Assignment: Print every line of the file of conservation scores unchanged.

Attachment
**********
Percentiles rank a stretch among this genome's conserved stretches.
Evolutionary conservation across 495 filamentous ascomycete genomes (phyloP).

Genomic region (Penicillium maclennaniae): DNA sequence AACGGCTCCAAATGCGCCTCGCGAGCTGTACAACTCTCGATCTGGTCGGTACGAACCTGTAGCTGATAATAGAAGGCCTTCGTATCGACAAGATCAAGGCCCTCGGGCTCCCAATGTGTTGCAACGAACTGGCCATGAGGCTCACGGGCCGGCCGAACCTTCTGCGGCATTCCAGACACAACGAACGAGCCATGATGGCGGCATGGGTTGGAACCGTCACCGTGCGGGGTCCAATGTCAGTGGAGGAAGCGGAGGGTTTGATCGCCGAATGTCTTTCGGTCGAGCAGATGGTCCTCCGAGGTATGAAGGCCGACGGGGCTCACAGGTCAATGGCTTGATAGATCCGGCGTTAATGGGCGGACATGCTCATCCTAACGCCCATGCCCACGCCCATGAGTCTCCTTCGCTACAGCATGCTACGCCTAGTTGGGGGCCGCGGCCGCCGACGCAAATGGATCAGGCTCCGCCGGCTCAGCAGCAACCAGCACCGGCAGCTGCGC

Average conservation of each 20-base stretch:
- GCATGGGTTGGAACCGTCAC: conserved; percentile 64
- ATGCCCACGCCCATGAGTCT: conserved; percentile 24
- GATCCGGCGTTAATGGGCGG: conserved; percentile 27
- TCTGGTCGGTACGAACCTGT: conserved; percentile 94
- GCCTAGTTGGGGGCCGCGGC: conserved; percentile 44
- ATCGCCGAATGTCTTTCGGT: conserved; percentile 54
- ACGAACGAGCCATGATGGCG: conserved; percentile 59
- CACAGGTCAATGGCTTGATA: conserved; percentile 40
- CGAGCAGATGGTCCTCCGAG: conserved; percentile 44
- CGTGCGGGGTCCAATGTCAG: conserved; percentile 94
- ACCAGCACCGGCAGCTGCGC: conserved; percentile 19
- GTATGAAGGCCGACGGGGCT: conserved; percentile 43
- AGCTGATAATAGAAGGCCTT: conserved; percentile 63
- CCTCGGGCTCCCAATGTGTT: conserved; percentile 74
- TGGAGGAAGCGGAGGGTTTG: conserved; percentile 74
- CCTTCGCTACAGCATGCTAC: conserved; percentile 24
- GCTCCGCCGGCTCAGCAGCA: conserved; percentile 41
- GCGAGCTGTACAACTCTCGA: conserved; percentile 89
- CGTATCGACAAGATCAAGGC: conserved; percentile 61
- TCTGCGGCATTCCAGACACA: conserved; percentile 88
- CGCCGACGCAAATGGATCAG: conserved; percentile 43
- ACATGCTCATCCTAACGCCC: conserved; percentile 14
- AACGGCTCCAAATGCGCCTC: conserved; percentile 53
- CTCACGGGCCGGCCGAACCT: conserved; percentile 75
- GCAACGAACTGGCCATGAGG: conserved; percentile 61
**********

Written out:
Percentiles rank a stretch among this genome's conserved stretches.
Evolutionary conservation across 495 filamentous ascomycete genomes (phyloP).

Genomic region (Penicillium maclennaniae): DNA sequence AACGGCTCCAAATGCGCCTCGCGAGCTGTACAACTCTCGATCTGGTCGGTACGAACCTGTAGCTGATAATAGAAGGCCTTCGTATCGACAAGATCAAGGCCCTCGGGCTCCCAATGTGTTGCAACGAACTGGCCATGAGGCTCACGGGCCGGCCGAACCTTCTGCGGCATTCCAGACACAACGAACGAGCCATGATGGCGGCATGGGTTGGAACCGTCACCGTGCGGGGTCCAATGTCAGTGGAGGAAGCGGAGGGTTTGATCGCCGAATGTCTTTCGGTCGAGCAGATGGTCCTCCGAGGTATGAAGGCCGACGGGGCTCACAGGTCAATGGCTTGATAGATCCGGCGTTAATGGGCGGACATGCTCATCCTAACGCCCATGCCCACGCCCATGAGTCTCCTTCGCTACAGCATGCTACGCCTAGTTGGGGGCCGCGGCCGCCGACGCAAATGGATCAGGCTCCGCCGGCTCAGCAGCAACCAGCACCGGCAGCTGCGC

Average conservation of each 20-base stretch:
- GCATGGGTTGGAACCGTCAC: conserved; percentile 64
- ATGCCCACGCCCATGAGTCT: conserved; percentile 24
- GATCCGGCGTTAATGGGCGG: conserved; percentile 27
- TCTGGTCGGTACGAACCTGT: conserved; percentile 94
- GCCTAGTTGGGGGCCGCGGC: conserved; percentile 44
- ATCGCCGAATGTCTTTCGGT: conserved; percentile 54
- ACGAACGAGCCATGATGGCG: conserved; percentile 59
- CACAGGTCAATGGCTTGATA: conserved; percentile 40
- CGAGCAGATGGTCCTCCGAG: conserved; percentile 44
- CGTGCGGGGTCCAATGTCAG: conserved; percentile 94
- ACCAGCACCGGCAGCTGCGC: conserved; percentile 19
- GTATGAAGGCCGACGGGGCT: conserved; percentile 43
- AGCTGATAATAGAAGGCCTT: conserved; percentile 63
- CCTCGGGCTCCCAATGTGTT: conserved; percentile 74
- TGGAGGAAGCGGAGGGTTTG: conserved; percentile 74
- CCTTCGCTACAGCATGCTAC: conserved; percentile 24
- GCTCCGCCGGCTCAGCAGCA: conserved; percentile 41
- GCGAGCTGTACAACTCTCGA: conserved; percentile 89
- CGTATCGACAAGATCAAGGC: conserved; percentile 61
- TCTGCGGCATTCCAGACACA: conserved; percentile 88
- CGCCGACGCAAATGGATCAG: conserved; percentile 43
- ACATGCTCATCCTAACGCCC: conserved; percentile 14
- AACGGCTCCAAATGCGCCTC: conserved; percentile 53
- CTCACGGGCCGGCCGAACCT: conserved; percentile 75
- GCAACGAACTGGCCATGAGG: conserved; percentile 61